San Francisco is another city that has seen a major boom in condominium construction over the past 10 years. Styles can range from refurbished early 20th century Victorian inspired low-rises to major modern condo towers in the downtown area. Condominiums in the state of California are run by Homeowners Associations and governed under the California Civil Code.
The Davis-Stirling Common Interest Development Act
This is the name of the portion of the California Civil code that governs condominiums, cooperative, and planned unit development communities in California.
In the result of election, the Board of Directors must appoint and independent third party to act as an inspector of the election. The inspector(s) is responsible for determining the number of homeowners are entitle to vote and the voting power of each, receive and tabulate the votes, among other things.
The act sets forth a very strict procedure in which the ballot is cast, involving a mail-in ballot method. Failure to follow election procedure as adopted by the association will invalidate the ballot and the homeowner’s vote. The reason why voting is done in advance and by mail, is to eliminate the need of proxy votes.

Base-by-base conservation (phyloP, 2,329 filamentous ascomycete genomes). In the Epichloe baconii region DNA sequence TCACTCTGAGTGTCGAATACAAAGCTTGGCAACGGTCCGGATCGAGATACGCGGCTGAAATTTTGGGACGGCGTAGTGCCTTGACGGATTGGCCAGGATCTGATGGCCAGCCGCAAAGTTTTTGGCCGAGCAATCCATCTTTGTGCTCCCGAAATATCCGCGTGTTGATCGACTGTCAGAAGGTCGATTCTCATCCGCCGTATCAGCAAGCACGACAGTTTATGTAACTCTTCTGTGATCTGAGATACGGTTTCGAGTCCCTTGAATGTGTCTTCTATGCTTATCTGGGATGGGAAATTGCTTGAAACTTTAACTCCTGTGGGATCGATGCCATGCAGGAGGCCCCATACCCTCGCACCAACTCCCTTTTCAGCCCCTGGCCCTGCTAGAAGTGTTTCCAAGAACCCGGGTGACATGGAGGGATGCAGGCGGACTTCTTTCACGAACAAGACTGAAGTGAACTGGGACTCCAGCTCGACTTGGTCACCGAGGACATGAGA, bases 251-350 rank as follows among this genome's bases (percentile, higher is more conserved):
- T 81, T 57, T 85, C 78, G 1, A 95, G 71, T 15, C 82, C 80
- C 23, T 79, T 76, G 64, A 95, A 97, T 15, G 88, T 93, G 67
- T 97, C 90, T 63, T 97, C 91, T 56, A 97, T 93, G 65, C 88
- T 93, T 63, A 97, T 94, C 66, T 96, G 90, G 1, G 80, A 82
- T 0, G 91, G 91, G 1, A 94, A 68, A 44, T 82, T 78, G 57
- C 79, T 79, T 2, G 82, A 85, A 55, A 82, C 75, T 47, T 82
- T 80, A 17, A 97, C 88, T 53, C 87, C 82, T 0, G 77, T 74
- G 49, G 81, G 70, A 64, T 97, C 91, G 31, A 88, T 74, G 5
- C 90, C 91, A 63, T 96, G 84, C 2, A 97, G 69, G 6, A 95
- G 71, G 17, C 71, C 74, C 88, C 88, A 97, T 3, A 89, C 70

You can read the full act here. Section §1363.03 deals specifically with elections. You can also read this article on Homeowners Associations Election Law, from the California Association of Homeowners Associations. It provides a good understanding of all of the election procedures.
To read about how online elections can help Homeowners Association in the state of California, we invite you to read his article on ElectionBuddy and HOAs.